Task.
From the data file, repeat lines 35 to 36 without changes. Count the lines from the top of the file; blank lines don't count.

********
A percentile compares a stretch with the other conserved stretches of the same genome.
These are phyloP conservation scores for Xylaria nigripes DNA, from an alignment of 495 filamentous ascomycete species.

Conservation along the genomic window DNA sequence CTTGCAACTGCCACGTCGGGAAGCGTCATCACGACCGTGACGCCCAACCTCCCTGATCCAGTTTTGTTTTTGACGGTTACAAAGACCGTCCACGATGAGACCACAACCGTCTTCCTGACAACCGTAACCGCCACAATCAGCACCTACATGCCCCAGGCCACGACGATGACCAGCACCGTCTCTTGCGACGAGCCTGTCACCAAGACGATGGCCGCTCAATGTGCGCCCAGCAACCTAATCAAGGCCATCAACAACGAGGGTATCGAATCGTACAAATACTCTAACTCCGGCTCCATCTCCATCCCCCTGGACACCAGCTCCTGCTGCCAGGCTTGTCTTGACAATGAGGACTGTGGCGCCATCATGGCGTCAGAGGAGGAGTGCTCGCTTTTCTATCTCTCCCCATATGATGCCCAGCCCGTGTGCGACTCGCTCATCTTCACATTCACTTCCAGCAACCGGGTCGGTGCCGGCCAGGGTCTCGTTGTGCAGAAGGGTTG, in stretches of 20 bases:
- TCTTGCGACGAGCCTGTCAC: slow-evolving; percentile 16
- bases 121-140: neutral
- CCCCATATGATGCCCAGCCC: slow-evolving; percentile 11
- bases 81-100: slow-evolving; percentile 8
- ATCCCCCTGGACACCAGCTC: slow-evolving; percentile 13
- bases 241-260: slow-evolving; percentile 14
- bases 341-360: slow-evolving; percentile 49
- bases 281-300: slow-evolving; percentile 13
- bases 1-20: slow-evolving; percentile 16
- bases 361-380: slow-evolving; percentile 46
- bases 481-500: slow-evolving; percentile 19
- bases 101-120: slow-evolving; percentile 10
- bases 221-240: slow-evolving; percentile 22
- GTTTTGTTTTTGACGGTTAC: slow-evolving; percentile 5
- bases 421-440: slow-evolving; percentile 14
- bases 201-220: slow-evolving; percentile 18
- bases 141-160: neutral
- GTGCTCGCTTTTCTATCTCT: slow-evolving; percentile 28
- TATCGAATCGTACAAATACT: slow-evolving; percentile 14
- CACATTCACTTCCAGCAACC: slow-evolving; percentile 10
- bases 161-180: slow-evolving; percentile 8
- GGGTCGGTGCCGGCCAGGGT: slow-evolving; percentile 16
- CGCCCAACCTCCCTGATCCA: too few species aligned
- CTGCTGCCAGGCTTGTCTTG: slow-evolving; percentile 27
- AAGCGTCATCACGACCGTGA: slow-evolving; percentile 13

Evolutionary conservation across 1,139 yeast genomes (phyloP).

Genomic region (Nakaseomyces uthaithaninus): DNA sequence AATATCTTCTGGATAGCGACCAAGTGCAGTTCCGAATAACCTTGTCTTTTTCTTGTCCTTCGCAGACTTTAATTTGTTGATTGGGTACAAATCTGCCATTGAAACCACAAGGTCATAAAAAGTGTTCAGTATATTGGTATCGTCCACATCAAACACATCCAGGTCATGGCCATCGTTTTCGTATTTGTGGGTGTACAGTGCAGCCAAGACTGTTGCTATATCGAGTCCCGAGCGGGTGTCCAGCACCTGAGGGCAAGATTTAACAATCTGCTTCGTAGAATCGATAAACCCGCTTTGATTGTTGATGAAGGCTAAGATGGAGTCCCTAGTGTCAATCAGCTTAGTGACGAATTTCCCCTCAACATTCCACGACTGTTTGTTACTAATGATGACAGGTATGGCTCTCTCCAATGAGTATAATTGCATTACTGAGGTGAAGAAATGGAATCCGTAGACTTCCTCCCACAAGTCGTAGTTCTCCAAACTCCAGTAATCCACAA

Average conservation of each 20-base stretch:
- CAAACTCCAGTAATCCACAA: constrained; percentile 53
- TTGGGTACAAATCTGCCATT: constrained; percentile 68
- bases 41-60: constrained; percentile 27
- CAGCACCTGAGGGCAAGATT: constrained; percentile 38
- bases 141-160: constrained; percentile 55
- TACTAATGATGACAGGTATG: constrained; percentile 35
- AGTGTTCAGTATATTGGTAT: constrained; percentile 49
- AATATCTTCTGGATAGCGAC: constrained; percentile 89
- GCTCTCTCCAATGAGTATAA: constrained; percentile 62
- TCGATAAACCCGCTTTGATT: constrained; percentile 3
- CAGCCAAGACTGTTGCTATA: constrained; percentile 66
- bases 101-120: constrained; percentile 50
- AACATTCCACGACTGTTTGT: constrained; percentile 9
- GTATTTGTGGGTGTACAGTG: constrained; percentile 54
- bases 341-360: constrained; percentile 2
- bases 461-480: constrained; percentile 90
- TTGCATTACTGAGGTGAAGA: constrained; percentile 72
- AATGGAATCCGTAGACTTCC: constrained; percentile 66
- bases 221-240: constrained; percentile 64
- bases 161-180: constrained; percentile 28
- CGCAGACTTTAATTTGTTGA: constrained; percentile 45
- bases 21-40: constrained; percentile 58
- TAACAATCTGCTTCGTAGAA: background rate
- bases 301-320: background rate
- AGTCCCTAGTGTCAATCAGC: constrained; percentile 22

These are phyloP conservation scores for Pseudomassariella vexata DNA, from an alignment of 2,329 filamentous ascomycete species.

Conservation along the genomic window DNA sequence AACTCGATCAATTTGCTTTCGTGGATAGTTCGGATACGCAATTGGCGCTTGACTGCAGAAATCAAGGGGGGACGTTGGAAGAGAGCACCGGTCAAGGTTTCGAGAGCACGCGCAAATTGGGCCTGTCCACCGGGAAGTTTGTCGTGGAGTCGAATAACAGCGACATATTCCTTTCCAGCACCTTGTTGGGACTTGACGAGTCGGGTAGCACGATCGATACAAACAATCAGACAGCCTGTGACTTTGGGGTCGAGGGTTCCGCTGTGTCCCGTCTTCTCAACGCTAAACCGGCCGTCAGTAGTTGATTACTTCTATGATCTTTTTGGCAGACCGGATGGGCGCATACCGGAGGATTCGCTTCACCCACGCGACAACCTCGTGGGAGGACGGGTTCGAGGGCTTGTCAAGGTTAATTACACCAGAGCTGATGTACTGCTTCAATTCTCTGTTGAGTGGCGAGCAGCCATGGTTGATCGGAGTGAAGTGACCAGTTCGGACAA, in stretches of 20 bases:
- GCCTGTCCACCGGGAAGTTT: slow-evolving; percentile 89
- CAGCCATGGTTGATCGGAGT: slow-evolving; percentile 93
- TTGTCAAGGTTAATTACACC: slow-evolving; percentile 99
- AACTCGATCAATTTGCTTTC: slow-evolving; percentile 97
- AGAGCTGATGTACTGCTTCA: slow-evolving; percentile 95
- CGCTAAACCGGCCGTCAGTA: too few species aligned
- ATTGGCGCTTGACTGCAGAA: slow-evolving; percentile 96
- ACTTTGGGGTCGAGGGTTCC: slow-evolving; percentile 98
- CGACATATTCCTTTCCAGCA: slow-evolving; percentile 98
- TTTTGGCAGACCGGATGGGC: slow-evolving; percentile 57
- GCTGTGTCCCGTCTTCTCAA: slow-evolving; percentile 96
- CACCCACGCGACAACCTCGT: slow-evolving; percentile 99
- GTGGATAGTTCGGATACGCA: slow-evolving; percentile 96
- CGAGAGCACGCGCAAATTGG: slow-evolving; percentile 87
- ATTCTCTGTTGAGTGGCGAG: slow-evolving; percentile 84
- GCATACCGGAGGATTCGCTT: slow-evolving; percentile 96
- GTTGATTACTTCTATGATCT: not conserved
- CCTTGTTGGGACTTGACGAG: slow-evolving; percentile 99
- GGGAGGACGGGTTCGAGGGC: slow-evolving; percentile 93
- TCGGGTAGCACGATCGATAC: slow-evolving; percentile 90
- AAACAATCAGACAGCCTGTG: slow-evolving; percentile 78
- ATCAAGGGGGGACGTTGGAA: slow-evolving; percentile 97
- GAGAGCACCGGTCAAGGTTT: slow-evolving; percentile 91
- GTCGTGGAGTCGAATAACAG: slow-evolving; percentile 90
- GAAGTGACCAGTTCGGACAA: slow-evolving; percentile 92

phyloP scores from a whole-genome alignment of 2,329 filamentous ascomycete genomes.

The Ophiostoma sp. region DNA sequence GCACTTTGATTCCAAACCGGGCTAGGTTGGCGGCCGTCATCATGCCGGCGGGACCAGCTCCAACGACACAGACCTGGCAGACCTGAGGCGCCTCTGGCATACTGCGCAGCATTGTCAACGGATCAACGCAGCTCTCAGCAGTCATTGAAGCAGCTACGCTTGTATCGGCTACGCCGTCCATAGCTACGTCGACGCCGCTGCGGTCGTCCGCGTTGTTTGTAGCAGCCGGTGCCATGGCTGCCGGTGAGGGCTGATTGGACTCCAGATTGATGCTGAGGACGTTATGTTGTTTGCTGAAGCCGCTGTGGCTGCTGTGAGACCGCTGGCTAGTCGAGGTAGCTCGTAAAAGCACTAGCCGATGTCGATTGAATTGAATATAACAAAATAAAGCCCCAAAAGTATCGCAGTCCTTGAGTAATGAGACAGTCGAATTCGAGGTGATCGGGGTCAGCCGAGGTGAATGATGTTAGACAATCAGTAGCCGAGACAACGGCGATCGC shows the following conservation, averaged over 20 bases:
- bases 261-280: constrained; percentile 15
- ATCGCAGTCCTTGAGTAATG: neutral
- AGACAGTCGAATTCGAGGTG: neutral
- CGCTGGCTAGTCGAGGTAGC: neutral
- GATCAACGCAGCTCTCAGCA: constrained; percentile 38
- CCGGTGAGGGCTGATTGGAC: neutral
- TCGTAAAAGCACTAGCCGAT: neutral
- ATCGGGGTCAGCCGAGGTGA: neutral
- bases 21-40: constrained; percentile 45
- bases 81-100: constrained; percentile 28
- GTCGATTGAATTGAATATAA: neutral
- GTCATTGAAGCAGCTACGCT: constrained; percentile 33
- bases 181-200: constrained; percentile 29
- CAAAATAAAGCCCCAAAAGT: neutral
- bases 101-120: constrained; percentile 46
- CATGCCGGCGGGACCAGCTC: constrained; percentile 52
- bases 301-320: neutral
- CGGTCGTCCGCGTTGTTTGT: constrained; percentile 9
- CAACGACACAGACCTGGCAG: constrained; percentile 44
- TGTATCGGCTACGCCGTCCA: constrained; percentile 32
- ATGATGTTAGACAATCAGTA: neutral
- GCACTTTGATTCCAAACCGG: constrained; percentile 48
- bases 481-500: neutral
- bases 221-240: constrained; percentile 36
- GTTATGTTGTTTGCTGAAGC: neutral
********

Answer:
- CAGCACCTGAGGGCAAGATT: constrained; percentile 38
- bases 141-160: constrained; percentile 55